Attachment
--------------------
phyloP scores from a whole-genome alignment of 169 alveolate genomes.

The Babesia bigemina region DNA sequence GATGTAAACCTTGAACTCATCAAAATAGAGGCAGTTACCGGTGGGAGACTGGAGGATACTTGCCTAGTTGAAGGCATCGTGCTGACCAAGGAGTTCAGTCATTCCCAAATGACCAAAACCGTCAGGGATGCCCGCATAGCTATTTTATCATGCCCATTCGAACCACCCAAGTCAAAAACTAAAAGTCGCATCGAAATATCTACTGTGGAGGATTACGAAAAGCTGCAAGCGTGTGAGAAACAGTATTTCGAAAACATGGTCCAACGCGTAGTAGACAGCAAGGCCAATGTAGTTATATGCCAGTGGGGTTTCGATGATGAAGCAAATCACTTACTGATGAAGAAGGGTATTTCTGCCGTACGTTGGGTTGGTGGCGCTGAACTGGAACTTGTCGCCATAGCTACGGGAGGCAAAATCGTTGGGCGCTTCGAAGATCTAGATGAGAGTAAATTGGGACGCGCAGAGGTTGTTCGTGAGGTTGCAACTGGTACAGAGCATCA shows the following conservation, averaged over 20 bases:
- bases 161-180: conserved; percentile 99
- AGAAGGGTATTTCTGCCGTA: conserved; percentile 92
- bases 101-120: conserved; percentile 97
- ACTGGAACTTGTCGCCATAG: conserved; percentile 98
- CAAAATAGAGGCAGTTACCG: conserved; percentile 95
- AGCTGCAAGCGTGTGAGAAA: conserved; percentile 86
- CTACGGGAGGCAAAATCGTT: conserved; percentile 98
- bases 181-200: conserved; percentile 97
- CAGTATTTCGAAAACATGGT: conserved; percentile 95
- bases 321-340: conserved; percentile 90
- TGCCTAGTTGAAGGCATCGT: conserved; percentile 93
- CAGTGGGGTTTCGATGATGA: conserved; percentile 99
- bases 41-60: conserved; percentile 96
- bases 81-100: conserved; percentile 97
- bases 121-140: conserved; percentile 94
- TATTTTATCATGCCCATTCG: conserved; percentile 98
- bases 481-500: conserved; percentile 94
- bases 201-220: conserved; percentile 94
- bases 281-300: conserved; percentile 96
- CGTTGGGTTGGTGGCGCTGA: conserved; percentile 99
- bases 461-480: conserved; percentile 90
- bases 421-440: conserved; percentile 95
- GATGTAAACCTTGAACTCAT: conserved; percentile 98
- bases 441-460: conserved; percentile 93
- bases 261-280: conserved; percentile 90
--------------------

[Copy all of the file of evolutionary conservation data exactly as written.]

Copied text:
phyloP scores from a whole-genome alignment of 169 alveolate genomes.

The Babesia bigemina region DNA sequence GATGTAAACCTTGAACTCATCAAAATAGAGGCAGTTACCGGTGGGAGACTGGAGGATACTTGCCTAGTTGAAGGCATCGTGCTGACCAAGGAGTTCAGTCATTCCCAAATGACCAAAACCGTCAGGGATGCCCGCATAGCTATTTTATCATGCCCATTCGAACCACCCAAGTCAAAAACTAAAAGTCGCATCGAAATATCTACTGTGGAGGATTACGAAAAGCTGCAAGCGTGTGAGAAACAGTATTTCGAAAACATGGTCCAACGCGTAGTAGACAGCAAGGCCAATGTAGTTATATGCCAGTGGGGTTTCGATGATGAAGCAAATCACTTACTGATGAAGAAGGGTATTTCTGCCGTACGTTGGGTTGGTGGCGCTGAACTGGAACTTGTCGCCATAGCTACGGGAGGCAAAATCGTTGGGCGCTTCGAAGATCTAGATGAGAGTAAATTGGGACGCGCAGAGGTTGTTCGTGAGGTTGCAACTGGTACAGAGCATCA shows the following conservation, averaged over 20 bases:
- bases 161-180: conserved; percentile 99
- AGAAGGGTATTTCTGCCGTA: conserved; percentile 92
- bases 101-120: conserved; percentile 97
- ACTGGAACTTGTCGCCATAG: conserved; percentile 98
- CAAAATAGAGGCAGTTACCG: conserved; percentile 95
- AGCTGCAAGCGTGTGAGAAA: conserved; percentile 86
- CTACGGGAGGCAAAATCGTT: conserved; percentile 98
- bases 181-200: conserved; percentile 97
- CAGTATTTCGAAAACATGGT: conserved; percentile 95
- bases 321-340: conserved; percentile 90
- TGCCTAGTTGAAGGCATCGT: conserved; percentile 93
- CAGTGGGGTTTCGATGATGA: conserved; percentile 99
- bases 41-60: conserved; percentile 96
- bases 81-100: conserved; percentile 97
- bases 121-140: conserved; percentile 94
- TATTTTATCATGCCCATTCG: conserved; percentile 98
- bases 481-500: conserved; percentile 94
- bases 201-220: conserved; percentile 94
- bases 281-300: conserved; percentile 96
- CGTTGGGTTGGTGGCGCTGA: conserved; percentile 99
- bases 461-480: conserved; percentile 90
- bases 421-440: conserved; percentile 95
- GATGTAAACCTTGAACTCAT: conserved; percentile 98
- bases 441-460: conserved; percentile 93
- bases 261-280: conserved; percentile 90